Why do you need a Medical Interpreter Certificate to become a medical interpreter?
As the United States becomes more diverse and multilingual, demand for trained medical interpreters and translators to help doctors and patients communicate — and avoid potentially deadly misunderstandings — is growing.
The importance of professional medical interpreters
“Hospital safety experts are stressing the importance of professional medical interpreters rather than relying on family members or other untrained interpreters,” writes Sabriya Rice in “Modern Healthcare”.
According to the U.S. Bureau of Labor Statistics, the number of people who spoke a language other than English at home in the nation grew by 158% from 1980 to 2010, and the employment of interpreters and translators is expected to increase 46% by 2022. The U.S. Bureau of Labor Statistics reports interpreters and translators in hospitals earn a national average of $21.43 an hour and $44,570 a year.
Medical errors often result from language barriers
The Joint Commission requires hospitals to provide interpreters to any patient needing one, but hospitals often rely on a bilingual staff member or patient's family for fear that delaying care may put a patient's life in danger. Nearly 9% of the U.S. population is at risk of an adverse event because of a language barrier, according to the Agency for Healthcare Research and Quality.
"Everybody has a story about some risky situation where lack of adequate interpretive services put a patient in harm's way," says Melanie Wasserman of Abt Associates. Wasserman co-authored a report published in May in the Journal for Healthcare Quality that found language barriers contributed to medication errors and lack of informed consent issues.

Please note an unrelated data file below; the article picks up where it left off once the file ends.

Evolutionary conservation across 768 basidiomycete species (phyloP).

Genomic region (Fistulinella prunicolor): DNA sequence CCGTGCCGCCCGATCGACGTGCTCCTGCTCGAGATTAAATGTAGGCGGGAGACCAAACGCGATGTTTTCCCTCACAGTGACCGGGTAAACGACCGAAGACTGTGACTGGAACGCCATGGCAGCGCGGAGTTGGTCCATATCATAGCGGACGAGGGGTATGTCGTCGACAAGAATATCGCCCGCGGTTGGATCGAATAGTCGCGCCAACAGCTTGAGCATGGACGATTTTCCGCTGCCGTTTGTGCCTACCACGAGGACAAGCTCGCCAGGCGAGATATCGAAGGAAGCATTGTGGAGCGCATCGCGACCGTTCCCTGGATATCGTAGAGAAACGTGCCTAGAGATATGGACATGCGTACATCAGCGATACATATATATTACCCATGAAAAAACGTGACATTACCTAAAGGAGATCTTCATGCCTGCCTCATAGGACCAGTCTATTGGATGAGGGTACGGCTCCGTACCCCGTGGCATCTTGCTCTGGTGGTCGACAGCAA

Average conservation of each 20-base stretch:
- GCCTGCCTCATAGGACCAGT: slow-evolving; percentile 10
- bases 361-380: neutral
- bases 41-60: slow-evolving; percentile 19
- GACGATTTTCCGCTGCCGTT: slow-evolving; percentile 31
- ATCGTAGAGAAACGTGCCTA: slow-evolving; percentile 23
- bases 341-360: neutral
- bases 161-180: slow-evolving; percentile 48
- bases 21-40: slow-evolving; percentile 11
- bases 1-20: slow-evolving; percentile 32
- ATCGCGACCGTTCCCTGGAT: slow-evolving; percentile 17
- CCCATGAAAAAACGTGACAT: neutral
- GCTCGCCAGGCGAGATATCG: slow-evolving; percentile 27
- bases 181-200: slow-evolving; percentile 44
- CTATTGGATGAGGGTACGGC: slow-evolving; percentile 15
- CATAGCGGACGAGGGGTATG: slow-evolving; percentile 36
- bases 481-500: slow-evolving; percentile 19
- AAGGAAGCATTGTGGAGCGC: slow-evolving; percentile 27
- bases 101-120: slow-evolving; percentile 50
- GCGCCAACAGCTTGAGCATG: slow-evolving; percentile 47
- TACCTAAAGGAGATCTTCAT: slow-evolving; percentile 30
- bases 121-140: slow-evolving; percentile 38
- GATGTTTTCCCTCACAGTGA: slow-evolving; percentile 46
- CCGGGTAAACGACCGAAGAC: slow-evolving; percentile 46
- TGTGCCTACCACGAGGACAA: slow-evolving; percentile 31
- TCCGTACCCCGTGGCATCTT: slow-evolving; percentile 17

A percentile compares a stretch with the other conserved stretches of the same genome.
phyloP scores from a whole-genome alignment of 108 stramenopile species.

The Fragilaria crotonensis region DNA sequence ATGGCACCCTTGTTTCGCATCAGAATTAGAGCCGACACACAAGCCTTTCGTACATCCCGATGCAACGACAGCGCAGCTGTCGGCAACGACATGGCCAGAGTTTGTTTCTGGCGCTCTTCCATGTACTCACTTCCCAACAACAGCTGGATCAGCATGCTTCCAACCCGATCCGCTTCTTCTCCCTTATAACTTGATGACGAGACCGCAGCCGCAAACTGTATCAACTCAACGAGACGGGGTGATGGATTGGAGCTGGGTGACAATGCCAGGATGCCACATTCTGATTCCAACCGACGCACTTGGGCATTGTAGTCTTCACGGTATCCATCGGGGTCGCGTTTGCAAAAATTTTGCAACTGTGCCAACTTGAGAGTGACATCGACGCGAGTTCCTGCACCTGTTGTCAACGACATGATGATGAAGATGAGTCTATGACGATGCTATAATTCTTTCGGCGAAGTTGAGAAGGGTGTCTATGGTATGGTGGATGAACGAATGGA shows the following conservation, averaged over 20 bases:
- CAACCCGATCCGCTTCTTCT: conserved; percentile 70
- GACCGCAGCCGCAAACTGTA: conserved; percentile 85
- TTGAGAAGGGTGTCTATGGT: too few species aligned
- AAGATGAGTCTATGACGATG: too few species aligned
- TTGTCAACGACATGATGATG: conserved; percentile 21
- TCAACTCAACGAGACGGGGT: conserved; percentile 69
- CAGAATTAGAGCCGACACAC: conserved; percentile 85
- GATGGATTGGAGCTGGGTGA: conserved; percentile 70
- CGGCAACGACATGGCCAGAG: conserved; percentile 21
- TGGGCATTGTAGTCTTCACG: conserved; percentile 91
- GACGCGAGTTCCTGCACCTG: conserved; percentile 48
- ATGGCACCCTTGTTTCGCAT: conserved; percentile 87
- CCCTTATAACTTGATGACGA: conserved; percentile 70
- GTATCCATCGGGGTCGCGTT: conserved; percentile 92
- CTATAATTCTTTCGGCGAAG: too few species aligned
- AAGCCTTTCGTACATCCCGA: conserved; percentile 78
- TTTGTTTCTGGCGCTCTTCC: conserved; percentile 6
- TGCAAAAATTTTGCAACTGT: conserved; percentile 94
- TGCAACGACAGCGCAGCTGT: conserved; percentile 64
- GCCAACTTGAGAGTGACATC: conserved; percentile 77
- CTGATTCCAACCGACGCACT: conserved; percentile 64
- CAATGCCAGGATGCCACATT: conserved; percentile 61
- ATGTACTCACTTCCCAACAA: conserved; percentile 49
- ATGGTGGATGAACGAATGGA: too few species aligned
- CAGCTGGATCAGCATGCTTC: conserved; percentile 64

More hospitals and clinics now realize the need to use trained interpreters. In some cases, hospitals have had to pay to settle lawsuits because of errors attributed to language barriers.
Medical Interpreter Certificate Training Program
Programs around the US that train and certify medical interpreters are seeing rising enrollment.
Medical Interpreter Certificate Training Program at Language Connections takes 7 weeks (60 hours) meets or exceeds the requirements of the Massachusetts Emergency Room Interpreter Law (ERIL) and adheres to federal mandates and guidelines on culturally and linguistically appropriate health care.
Students learn medical terminology, best practices and ethical guidelines for medical interpreters, cultural differences and practice role-plays in English and their target language.
There are also final oral and written tests to verify students really understand what they claim to know before they receive a Medical Interpreter Certificate.
Spanish is the most popular language, followed by Portuguese, Arabic, Russian, Mandarin Chinese, Cantonese Chinese, Haitian Creole and Vietnamese.
Speak a foreign language? Put it to work! Become a professional interpreter with our Medical Interpreter Certificate Training Program.
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